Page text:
Emergency Center operations go at fast pace
Saturday, May 4, 2002
David Hitt and Charlie Griffith can't sleep through storms anymore.
At the earliest signs of severe weather, they immediately run to a basement and listen intently to weather reports. They keep their eyes on a radar screen, anticipating where storms will go and mentally prepare for the worst.
But it's not because of fear.
It's because of their jobs.
The duo operates the Cape Girardeau County Emergency Operations Center, a small office hunkered in the basement of the county's administrative building. The EOC serves as the communications base and go-between for weather spotters, the National Weather Service, and local and state law enforcement agencies as well as various fire departments.
With the numerous tornado and hail-producing storms that assaulted Southeast Missouri in the last two weeks, Griffith, Hitt and 911 mapping coordinator Mike Niemeier have been busy.
Hitt is the county's emergency management coordinator, the man who would organize communications for various local and state departments in an emergency. The EOC has a generator-driven communications van and, should disaster strike, it would serve as a mobile dispatch office. In the early morning hours last Sunday, Bollinger County found the van helpful when a tornado killed one and destroyed several homes near Marble Hill.
Griffith is Hitt's assistant, but also assists Niemeier with 911 mapping. All three man the phones and radios when storms, tornadoes and hail break loose.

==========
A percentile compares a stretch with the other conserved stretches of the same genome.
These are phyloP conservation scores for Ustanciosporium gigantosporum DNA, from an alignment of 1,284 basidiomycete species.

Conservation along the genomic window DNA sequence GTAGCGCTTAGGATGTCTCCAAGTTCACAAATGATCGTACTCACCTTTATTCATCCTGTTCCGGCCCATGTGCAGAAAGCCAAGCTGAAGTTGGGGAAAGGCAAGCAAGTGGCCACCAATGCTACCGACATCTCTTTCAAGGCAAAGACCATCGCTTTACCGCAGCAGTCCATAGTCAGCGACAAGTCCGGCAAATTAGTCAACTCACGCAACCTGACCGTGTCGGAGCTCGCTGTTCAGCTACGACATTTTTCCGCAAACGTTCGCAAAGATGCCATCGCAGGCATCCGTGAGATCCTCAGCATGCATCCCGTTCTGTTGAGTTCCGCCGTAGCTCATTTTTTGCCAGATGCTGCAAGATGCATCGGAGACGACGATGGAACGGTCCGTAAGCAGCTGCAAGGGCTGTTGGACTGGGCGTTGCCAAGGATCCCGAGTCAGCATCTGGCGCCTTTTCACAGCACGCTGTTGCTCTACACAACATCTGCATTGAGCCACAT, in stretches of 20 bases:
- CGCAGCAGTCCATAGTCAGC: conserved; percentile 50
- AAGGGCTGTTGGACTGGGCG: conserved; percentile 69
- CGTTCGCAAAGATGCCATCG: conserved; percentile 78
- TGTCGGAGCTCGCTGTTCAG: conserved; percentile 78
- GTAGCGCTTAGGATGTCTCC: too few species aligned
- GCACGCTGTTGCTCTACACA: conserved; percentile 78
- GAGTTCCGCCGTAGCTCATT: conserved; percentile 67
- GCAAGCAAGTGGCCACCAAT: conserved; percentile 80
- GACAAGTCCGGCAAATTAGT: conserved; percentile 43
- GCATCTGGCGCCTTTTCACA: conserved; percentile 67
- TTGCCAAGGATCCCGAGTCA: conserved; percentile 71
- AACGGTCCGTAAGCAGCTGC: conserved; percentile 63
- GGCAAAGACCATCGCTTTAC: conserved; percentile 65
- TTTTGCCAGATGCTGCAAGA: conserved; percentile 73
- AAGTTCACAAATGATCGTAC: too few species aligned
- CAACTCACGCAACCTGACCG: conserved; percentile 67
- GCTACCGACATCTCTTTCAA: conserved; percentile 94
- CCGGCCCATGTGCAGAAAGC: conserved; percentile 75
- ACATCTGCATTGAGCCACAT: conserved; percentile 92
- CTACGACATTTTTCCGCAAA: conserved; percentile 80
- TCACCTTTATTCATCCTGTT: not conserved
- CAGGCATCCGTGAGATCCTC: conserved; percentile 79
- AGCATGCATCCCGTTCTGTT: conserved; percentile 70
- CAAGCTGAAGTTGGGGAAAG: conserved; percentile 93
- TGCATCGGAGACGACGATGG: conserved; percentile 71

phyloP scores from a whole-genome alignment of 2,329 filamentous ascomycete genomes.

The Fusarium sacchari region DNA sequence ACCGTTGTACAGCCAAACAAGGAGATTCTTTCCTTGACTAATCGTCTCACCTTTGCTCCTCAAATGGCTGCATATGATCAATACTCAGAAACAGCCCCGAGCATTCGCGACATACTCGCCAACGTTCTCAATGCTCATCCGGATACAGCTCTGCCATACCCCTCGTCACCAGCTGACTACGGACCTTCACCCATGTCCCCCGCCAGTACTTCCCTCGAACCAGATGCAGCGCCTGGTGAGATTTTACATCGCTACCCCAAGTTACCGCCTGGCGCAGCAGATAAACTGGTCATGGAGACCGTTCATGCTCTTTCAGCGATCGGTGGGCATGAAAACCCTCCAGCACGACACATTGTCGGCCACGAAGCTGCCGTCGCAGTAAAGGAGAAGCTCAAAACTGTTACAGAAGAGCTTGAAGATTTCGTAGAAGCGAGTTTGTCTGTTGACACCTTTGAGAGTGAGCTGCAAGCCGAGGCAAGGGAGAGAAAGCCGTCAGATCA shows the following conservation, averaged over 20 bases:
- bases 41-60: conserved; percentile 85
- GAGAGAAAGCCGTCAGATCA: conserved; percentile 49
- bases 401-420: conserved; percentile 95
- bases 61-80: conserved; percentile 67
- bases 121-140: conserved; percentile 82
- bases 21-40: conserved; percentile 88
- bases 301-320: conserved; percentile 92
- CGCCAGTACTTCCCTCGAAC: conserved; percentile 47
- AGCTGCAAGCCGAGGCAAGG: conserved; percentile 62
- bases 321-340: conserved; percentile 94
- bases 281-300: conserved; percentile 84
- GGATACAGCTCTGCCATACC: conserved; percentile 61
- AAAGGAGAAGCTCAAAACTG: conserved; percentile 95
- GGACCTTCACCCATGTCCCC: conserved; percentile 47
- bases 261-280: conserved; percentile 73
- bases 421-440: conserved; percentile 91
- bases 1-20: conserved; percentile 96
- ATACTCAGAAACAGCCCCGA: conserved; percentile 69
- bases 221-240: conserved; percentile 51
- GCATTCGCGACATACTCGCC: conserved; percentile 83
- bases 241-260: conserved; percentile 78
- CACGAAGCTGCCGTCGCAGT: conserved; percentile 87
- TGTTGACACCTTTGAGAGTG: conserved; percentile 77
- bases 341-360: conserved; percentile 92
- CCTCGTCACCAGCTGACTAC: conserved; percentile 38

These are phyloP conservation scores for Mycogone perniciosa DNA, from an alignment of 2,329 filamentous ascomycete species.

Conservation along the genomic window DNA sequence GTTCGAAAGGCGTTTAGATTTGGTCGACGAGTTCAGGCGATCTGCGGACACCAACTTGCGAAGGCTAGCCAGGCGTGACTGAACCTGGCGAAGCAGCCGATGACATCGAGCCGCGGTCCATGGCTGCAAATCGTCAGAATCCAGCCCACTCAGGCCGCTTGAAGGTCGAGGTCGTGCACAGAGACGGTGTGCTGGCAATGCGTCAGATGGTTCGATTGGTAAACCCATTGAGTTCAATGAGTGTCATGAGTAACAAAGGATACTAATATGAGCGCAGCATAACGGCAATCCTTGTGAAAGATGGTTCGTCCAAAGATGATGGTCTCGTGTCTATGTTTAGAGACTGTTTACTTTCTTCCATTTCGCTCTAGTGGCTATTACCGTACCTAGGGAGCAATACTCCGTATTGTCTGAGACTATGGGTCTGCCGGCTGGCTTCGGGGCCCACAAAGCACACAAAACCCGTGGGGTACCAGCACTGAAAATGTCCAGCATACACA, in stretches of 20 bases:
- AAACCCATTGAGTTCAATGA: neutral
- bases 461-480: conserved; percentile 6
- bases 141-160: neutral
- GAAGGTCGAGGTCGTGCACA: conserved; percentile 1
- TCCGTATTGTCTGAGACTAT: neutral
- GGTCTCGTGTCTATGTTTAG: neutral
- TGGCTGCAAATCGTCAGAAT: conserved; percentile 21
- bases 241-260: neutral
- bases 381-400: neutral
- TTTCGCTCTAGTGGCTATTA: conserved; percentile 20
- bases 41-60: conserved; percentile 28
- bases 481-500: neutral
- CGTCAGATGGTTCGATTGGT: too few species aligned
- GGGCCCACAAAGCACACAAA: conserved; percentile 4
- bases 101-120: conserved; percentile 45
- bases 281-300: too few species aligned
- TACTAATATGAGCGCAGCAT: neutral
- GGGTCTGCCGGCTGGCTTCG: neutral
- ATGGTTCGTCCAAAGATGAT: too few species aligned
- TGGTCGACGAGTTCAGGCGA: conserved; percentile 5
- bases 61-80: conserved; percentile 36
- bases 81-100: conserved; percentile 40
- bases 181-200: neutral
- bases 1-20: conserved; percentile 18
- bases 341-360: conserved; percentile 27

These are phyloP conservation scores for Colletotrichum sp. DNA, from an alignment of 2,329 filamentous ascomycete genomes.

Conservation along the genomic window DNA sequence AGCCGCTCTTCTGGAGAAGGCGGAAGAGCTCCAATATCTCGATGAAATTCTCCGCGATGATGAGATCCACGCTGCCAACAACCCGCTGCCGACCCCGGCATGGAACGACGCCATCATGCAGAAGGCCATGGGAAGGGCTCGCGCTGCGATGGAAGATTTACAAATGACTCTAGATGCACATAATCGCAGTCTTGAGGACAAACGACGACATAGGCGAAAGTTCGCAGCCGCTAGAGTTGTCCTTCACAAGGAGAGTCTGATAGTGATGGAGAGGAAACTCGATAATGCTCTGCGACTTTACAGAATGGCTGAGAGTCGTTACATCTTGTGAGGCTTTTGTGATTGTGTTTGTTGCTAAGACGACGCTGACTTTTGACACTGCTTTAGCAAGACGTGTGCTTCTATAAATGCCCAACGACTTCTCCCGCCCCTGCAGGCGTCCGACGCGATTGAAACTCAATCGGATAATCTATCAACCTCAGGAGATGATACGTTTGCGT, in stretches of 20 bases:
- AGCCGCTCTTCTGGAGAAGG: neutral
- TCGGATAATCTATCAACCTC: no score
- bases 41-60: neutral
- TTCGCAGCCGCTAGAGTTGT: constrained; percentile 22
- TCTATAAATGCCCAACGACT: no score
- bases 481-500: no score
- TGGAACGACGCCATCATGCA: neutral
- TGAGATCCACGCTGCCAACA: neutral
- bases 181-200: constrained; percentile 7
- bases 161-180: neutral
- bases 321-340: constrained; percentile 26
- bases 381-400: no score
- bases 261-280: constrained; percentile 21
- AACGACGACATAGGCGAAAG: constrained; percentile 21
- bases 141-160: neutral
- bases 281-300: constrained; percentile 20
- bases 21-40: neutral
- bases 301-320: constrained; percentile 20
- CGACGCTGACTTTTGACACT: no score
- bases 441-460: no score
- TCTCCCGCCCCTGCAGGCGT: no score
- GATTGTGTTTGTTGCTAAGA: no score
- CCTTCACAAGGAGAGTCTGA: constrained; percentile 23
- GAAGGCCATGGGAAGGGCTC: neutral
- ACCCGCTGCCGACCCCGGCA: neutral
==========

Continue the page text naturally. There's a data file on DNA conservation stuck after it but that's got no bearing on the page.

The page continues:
The small office has all sorts of gadgets, including a satellite phone, numerous land-line phones, television monitors, two-way radios and, of course, a coffee maker.
Perhaps Hitt's most vital responsibility is to immediately notify the National Weather Service when a tornado is spotted.
Once Hitt is notified of a tornado by a weather spotter, he contacts the National Weather Service in Paducah, Ky., through a direct emergency line. Hitt doesn't even have to dial. He just picks up the phone, tells where he is from and gives the information.
The National Weather Service then issues a warning.
During the worst storms, the men have trouble keeping up, they said. A multitude of information is simultaneously being given and requested. While they're receiving a report from a weather spotter, another phone might ring, all while constant chatter is coming through the radios.
"We've got, at times, all the phones going," Griffith said. "You can't do everything at once. You've just got to go with the priority at that time."